2. The head disk assembly of claim 1 wherein the air stripper means extends into the volume of air from the outer disk diameter toward the inner disk diameter.
3. The head disk assembly of claim 1 wherein the disk surface comprises a plurality of generally concentric data tracks including an inner most data track and wherein the air stripper means terminates between the innermost data track and the inner disk diameter.
4. The head disk assembly of claim 1 wherein the head arm is movable between an outer position and an inner position, the inner position being closer to the central axis than the outer position and wherein the air stripper means terminates between the inner position and the inner disk diameter.
5. The head disk assembly of claim-1 wherein the disk comprises a radial axis and wherein the air stripper means extends toward the axis of rotation and generally parallel to the radial axis.
6. A head disk assembly for use in a disk drive, the assembly comprising:
a spindle;
first and second disks secured to the spindle for co-rotation about a central axis, the disks each having an inner and outer diameter and a recording surface with a plurality of data tracks between the inner and outer diameters;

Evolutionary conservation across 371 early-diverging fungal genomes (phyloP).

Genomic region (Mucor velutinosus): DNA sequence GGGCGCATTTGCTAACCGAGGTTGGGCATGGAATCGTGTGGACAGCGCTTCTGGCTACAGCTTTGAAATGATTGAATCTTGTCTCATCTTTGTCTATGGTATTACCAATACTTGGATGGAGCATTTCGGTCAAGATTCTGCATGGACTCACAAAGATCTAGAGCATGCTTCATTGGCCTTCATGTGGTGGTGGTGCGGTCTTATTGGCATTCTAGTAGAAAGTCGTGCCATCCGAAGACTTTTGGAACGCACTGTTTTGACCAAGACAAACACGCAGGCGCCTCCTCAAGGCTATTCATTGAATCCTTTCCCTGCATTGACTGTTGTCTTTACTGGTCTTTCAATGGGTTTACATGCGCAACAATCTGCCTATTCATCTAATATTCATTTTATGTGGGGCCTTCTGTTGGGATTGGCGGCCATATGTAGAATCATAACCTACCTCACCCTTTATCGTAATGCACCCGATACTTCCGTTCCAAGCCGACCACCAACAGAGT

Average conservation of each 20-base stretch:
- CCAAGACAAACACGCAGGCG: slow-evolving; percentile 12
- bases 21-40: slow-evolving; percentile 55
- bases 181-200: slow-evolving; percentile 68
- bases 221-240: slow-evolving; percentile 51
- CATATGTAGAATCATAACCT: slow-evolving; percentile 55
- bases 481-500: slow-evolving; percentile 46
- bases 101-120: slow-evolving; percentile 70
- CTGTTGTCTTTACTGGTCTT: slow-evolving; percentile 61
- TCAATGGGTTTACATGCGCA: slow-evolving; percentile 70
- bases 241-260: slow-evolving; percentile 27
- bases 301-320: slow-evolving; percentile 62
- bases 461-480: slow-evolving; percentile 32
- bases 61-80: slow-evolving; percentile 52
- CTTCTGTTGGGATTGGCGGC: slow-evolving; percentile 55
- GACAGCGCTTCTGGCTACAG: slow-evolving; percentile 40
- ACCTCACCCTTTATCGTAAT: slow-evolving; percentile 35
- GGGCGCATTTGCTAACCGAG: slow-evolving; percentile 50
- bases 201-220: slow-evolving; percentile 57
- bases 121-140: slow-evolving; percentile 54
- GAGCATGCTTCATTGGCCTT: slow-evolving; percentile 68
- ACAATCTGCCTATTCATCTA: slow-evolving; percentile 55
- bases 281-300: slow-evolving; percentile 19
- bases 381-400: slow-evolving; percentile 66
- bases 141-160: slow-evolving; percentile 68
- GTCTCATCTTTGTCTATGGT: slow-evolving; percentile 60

a head arm positioned between the first and second disks and configured for actuation across a substantial portion of the data tracks, the head arm having a distal end and a longitudinal axis;
a load beam attached to the distal end of the head arm and having a longitudinal axis which is aligned in parallel with the longitudinal axis of the head arm;
a magnetic disk head slider attached to the load beam and positioned proximate to the disk surface; and
air stripper means positioned between the first and second disks and upstream from the head arm with respect to air flow generated by rotation of the disks, the air stripper means generally extending from the outer disk diameter toward the inner disk diameter generally adjacent the head arm for shielding the head arm from air flow to prevent actuation of the head arm across the data tracks from substantially affecting air flow between the disks.
7. The head disk assembly of claim 6 wherein the recording surface further comprises an inner most data track and wherein the air stripper means extends from the outer disk diameter and terminates between the inner most data track and the inner disk diameter.
8. The head disk assembly of claim 6 wherein the air stripper means extends from the outer disk diameter to approximately the inner disk diameter.